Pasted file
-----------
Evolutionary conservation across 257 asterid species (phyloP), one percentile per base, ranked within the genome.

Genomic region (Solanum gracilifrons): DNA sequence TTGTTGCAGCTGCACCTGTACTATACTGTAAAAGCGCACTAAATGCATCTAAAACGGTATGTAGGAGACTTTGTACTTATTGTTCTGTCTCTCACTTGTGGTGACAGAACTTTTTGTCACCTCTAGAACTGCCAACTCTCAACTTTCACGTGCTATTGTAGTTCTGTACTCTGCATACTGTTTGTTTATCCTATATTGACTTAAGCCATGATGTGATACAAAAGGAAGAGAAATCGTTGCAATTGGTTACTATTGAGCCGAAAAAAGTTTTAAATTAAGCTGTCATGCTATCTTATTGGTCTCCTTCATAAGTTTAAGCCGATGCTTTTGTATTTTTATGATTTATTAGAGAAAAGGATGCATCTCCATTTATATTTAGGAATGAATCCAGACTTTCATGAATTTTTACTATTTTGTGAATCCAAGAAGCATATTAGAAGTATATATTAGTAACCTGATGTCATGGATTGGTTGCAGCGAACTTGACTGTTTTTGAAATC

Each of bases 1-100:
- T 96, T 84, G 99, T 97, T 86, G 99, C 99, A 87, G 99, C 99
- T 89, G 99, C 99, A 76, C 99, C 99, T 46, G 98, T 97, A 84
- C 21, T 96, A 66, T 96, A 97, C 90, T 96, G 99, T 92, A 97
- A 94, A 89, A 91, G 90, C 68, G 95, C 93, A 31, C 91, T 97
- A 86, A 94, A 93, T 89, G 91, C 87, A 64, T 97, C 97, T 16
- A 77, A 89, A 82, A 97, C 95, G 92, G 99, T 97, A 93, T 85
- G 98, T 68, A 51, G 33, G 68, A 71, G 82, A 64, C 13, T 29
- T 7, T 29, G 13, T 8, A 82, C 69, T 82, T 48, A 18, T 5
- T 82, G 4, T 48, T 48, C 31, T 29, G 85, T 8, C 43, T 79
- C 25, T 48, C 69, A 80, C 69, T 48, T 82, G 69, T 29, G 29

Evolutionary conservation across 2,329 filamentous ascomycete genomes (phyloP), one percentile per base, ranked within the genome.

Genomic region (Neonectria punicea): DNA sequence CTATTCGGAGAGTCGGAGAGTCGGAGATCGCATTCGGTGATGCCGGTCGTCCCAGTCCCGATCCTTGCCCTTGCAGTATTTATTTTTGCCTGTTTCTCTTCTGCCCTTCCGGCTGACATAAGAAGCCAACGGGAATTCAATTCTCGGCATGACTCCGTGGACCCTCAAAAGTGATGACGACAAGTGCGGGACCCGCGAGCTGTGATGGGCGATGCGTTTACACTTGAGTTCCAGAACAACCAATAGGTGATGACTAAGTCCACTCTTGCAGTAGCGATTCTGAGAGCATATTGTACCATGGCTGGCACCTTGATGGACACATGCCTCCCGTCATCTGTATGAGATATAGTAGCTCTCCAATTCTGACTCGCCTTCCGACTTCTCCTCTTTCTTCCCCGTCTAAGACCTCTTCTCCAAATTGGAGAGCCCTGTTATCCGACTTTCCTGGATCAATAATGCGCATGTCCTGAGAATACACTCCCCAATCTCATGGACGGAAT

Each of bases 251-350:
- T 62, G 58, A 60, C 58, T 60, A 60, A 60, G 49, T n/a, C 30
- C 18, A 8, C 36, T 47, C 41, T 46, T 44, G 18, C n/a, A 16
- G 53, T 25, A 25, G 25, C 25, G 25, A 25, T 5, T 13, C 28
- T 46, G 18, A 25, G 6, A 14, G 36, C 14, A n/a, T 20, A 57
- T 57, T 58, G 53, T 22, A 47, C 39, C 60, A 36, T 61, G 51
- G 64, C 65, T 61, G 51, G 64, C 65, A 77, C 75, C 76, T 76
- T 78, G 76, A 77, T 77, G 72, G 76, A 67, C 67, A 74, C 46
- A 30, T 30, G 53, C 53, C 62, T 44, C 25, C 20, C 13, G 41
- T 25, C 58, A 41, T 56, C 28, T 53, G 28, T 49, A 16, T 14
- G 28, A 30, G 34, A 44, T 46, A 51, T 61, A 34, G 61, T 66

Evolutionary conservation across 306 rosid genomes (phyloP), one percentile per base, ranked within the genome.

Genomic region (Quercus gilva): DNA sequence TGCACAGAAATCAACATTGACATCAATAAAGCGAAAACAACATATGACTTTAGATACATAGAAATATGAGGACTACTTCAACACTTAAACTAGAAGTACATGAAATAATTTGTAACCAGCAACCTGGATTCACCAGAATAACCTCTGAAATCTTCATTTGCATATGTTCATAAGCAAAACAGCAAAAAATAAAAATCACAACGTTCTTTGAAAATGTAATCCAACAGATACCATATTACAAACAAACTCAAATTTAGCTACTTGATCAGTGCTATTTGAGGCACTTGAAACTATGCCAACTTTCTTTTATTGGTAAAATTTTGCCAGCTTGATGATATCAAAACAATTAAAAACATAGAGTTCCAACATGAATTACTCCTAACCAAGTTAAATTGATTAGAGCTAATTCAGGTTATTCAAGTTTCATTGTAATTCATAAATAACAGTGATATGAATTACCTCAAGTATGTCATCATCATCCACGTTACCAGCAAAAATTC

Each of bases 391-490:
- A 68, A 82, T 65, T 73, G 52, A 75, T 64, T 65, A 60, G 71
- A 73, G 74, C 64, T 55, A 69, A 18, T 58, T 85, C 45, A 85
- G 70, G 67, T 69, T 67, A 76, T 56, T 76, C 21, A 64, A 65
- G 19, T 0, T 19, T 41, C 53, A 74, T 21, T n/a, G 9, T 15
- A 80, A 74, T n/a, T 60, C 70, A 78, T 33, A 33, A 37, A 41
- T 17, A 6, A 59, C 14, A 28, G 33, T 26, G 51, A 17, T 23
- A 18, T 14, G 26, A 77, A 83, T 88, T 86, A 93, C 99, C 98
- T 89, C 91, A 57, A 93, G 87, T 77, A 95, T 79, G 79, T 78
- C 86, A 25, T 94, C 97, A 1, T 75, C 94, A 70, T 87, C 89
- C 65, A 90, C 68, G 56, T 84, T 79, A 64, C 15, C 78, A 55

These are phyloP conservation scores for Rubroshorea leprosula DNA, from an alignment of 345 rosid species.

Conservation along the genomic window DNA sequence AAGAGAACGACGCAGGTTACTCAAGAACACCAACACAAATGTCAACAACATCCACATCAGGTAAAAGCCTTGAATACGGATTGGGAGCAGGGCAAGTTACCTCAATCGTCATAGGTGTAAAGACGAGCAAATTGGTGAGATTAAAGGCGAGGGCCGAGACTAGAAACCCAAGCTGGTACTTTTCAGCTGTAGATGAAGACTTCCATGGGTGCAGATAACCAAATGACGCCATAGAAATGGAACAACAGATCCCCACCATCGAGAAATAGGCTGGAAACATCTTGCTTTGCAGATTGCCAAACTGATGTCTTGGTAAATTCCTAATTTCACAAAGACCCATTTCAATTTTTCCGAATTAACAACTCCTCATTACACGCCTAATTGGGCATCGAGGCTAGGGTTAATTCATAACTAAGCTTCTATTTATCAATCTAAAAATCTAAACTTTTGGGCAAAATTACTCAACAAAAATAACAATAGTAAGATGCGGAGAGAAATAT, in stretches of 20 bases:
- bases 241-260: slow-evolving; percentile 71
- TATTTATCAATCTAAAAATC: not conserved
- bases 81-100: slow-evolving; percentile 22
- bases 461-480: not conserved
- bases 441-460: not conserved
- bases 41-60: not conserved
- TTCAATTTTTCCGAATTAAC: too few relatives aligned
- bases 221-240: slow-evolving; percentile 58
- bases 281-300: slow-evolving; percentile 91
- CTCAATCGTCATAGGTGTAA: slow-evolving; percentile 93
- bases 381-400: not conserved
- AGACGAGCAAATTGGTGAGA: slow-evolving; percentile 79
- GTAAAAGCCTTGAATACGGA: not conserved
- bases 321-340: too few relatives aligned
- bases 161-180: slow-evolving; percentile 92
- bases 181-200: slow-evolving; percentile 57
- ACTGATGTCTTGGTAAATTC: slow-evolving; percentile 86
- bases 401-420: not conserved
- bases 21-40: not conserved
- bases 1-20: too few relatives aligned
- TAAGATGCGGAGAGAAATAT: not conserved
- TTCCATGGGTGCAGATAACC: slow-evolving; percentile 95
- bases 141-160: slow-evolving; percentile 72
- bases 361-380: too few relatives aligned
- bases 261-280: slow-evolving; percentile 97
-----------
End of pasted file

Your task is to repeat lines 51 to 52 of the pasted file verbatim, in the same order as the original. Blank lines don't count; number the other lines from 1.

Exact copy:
- CTCAATCGTCATAGGTGTAA: slow-evolving; percentile 93
- bases 381-400: not conserved